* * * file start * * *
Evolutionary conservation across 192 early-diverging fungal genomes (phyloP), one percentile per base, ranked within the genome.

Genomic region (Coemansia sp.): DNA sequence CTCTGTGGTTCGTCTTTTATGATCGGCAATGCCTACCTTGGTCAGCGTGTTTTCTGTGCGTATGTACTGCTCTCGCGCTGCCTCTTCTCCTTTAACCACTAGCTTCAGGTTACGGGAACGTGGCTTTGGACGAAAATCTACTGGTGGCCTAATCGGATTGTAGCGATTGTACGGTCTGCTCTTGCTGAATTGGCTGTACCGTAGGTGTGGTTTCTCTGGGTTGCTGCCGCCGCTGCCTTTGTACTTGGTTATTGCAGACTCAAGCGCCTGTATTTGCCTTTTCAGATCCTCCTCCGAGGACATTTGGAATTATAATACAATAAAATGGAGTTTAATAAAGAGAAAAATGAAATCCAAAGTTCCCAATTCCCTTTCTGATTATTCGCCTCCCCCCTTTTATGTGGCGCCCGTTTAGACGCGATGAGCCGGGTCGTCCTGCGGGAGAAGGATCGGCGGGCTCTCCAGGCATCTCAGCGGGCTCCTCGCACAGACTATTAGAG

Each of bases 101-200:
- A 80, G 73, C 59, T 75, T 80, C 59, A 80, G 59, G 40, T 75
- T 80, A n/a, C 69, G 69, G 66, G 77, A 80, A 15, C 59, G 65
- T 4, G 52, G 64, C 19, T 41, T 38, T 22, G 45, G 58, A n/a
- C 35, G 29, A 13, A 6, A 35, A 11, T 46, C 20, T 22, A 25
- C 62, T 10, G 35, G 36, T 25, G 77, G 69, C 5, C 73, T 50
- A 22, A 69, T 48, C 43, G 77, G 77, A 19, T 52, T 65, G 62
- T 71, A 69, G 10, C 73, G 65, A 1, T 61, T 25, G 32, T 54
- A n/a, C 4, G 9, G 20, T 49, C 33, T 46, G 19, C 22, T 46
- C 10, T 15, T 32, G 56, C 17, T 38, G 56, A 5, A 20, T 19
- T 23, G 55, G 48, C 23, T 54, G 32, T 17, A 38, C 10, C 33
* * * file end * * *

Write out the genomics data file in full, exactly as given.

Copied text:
Evolutionary conservation across 192 early-diverging fungal genomes (phyloP), one percentile per base, ranked within the genome.

Genomic region (Coemansia sp.): DNA sequence CTCTGTGGTTCGTCTTTTATGATCGGCAATGCCTACCTTGGTCAGCGTGTTTTCTGTGCGTATGTACTGCTCTCGCGCTGCCTCTTCTCCTTTAACCACTAGCTTCAGGTTACGGGAACGTGGCTTTGGACGAAAATCTACTGGTGGCCTAATCGGATTGTAGCGATTGTACGGTCTGCTCTTGCTGAATTGGCTGTACCGTAGGTGTGGTTTCTCTGGGTTGCTGCCGCCGCTGCCTTTGTACTTGGTTATTGCAGACTCAAGCGCCTGTATTTGCCTTTTCAGATCCTCCTCCGAGGACATTTGGAATTATAATACAATAAAATGGAGTTTAATAAAGAGAAAAATGAAATCCAAAGTTCCCAATTCCCTTTCTGATTATTCGCCTCCCCCCTTTTATGTGGCGCCCGTTTAGACGCGATGAGCCGGGTCGTCCTGCGGGAGAAGGATCGGCGGGCTCTCCAGGCATCTCAGCGGGCTCCTCGCACAGACTATTAGAG

Each of bases 101-200:
- A 80, G 73, C 59, T 75, T 80, C 59, A 80, G 59, G 40, T 75
- T 80, A n/a, C 69, G 69, G 66, G 77, A 80, A 15, C 59, G 65
- T 4, G 52, G 64, C 19, T 41, T 38, T 22, G 45, G 58, A n/a
- C 35, G 29, A 13, A 6, A 35, A 11, T 46, C 20, T 22, A 25
- C 62, T 10, G 35, G 36, T 25, G 77, G 69, C 5, C 73, T 50
- A 22, A 69, T 48, C 43, G 77, G 77, A 19, T 52, T 65, G 62
- T 71, A 69, G 10, C 73, G 65, A 1, T 61, T 25, G 32, T 54
- A n/a, C 4, G 9, G 20, T 49, C 33, T 46, G 19, C 22, T 46
- C 10, T 15, T 32, G 56, C 17, T 38, G 56, A 5, A 20, T 19
- T 23, G 55, G 48, C 23, T 54, G 32, T 17, A 38, C 10, C 33